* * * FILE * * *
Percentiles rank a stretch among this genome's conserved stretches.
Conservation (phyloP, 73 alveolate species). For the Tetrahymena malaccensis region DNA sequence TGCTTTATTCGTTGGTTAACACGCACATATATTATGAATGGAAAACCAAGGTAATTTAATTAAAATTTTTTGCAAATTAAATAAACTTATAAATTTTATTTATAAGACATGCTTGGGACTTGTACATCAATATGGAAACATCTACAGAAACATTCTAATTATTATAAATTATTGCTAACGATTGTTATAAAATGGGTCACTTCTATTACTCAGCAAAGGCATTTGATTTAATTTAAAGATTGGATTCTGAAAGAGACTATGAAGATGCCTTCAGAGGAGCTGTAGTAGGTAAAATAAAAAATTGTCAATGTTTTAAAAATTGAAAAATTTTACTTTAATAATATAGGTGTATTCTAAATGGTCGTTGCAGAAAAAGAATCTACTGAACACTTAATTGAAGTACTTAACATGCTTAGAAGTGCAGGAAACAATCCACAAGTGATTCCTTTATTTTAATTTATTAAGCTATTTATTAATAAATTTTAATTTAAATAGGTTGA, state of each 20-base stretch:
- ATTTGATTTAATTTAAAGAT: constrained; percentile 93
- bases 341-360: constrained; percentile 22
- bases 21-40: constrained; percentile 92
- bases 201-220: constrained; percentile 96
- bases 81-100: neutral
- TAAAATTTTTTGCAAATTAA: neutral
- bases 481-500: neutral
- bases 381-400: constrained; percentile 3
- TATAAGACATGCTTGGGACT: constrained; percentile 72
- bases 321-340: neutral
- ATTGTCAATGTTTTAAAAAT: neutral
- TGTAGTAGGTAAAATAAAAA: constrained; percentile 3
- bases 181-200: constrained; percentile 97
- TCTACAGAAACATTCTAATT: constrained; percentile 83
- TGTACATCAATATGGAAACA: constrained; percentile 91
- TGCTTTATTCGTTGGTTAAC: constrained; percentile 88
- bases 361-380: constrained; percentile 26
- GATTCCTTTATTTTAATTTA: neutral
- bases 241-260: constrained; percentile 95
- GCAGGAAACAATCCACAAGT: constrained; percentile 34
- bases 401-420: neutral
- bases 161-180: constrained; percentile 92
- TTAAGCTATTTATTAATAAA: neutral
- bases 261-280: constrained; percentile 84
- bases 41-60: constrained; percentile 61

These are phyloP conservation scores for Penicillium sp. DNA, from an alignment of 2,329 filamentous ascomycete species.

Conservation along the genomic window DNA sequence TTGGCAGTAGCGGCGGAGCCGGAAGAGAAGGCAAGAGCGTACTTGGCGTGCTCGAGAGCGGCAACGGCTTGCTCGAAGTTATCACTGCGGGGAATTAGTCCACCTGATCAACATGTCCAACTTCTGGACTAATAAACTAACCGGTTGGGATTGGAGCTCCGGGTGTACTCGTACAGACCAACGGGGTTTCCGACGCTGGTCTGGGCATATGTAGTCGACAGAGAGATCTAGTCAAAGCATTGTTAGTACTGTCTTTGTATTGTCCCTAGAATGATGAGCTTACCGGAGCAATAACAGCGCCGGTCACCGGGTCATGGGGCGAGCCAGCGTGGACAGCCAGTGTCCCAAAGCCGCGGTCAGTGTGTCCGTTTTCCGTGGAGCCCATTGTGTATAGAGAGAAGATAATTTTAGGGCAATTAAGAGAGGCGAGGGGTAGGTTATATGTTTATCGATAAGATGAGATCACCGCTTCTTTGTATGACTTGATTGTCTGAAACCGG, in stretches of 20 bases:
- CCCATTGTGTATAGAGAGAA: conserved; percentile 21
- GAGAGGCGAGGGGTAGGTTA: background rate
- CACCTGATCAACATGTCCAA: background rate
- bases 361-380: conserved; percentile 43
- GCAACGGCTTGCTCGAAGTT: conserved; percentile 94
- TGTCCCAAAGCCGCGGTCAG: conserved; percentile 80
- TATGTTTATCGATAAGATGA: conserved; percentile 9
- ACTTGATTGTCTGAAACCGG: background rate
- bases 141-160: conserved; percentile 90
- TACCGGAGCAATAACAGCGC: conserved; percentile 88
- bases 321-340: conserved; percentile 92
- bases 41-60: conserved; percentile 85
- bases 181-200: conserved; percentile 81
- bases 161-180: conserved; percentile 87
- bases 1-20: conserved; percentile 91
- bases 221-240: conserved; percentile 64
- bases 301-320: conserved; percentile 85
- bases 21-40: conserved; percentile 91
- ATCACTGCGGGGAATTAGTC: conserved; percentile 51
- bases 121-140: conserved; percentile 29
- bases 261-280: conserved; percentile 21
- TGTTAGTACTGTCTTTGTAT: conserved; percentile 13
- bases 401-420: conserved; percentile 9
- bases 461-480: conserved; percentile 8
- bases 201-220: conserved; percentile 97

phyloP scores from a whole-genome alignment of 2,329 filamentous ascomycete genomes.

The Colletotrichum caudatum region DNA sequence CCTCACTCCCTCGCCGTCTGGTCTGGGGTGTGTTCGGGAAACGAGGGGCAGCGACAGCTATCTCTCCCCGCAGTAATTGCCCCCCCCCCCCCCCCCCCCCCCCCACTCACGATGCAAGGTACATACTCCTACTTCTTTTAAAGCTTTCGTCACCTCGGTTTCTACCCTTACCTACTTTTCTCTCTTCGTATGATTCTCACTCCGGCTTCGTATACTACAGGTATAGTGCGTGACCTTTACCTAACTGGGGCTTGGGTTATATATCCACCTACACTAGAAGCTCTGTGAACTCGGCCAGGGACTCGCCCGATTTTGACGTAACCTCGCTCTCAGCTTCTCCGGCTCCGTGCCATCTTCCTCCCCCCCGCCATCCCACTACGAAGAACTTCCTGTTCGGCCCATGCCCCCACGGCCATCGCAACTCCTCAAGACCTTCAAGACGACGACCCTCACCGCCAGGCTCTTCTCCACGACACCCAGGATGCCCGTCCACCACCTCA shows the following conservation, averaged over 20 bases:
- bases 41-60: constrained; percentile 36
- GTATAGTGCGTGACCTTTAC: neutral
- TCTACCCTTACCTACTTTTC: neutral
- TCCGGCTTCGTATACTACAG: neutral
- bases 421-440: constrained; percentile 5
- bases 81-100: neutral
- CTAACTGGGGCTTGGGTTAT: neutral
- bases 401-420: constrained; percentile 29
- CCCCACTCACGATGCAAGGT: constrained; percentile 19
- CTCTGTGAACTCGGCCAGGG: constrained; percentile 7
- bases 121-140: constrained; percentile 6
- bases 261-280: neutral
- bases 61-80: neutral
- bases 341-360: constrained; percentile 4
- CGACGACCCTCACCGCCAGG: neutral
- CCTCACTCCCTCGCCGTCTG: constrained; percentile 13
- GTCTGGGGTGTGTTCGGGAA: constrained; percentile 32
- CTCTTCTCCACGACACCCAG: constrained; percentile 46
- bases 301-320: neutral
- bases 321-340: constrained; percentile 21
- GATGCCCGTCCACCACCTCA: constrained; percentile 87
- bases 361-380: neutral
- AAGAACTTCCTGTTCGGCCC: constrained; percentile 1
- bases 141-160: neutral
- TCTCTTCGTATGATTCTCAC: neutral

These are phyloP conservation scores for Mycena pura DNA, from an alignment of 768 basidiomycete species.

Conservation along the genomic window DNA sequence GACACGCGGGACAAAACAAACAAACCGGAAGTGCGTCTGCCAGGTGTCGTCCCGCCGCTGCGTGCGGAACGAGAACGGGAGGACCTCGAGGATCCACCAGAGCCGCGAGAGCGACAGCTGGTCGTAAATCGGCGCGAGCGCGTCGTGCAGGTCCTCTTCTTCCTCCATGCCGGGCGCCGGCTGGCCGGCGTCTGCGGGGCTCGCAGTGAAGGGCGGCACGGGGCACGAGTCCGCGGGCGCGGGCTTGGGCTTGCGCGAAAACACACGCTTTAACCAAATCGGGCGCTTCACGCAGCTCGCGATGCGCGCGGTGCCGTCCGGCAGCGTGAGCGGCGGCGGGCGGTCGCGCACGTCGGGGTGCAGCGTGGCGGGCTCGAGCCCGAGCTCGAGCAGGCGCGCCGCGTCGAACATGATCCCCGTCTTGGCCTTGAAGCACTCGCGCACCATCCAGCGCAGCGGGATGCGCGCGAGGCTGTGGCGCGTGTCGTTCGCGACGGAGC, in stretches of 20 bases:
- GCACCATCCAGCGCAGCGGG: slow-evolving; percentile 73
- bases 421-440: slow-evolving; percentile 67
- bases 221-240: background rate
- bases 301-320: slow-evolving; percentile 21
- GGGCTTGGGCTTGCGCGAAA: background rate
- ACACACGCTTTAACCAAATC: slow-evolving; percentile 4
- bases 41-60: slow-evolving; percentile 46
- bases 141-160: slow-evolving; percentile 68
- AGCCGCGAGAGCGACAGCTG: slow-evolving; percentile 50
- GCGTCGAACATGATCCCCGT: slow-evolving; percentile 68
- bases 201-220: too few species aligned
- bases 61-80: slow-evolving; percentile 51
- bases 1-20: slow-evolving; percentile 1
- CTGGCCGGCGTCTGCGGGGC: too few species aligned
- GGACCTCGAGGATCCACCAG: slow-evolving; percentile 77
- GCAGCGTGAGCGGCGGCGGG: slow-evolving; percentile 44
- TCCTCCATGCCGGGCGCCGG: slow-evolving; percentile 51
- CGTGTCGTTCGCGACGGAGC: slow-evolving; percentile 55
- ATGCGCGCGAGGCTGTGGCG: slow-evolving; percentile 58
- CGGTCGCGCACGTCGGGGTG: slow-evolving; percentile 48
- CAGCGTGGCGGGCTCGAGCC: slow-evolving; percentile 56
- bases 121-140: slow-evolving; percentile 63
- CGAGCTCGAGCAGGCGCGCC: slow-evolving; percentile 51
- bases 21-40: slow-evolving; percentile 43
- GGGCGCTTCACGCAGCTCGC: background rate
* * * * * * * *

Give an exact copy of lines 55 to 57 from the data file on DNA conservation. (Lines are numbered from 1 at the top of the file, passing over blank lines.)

phyloP scores from a whole-genome alignment of 2,329 filamentous ascomycete genomes.

The Colletotrichum caudatum region DNA sequence CCTCACTCCCTCGCCGTCTGGTCTGGGGTGTGTTCGGGAAACGAGGGGCAGCGACAGCTATCTCTCCCCGCAGTAATTGCCCCCCCCCCCCCCCCCCCCCCCCCACTCACGATGCAAGGTACATACTCCTACTTCTTTTAAAGCTTTCGTCACCTCGGTTTCTACCCTTACCTACTTTTCTCTCTTCGTATGATTCTCACTCCGGCTTCGTATACTACAGGTATAGTGCGTGACCTTTACCTAACTGGGGCTTGGGTTATATATCCACCTACACTAGAAGCTCTGTGAACTCGGCCAGGGACTCGCCCGATTTTGACGTAACCTCGCTCTCAGCTTCTCCGGCTCCGTGCCATCTTCCTCCCCCCCGCCATCCCACTACGAAGAACTTCCTGTTCGGCCCATGCCCCCACGGCCATCGCAACTCCTCAAGACCTTCAAGACGACGACCCTCACCGCCAGGCTCTTCTCCACGACACCCAGGATGCCCGTCCACCACCTCA shows the following conservation, averaged over 20 bases:
- bases 41-60: constrained; percentile 36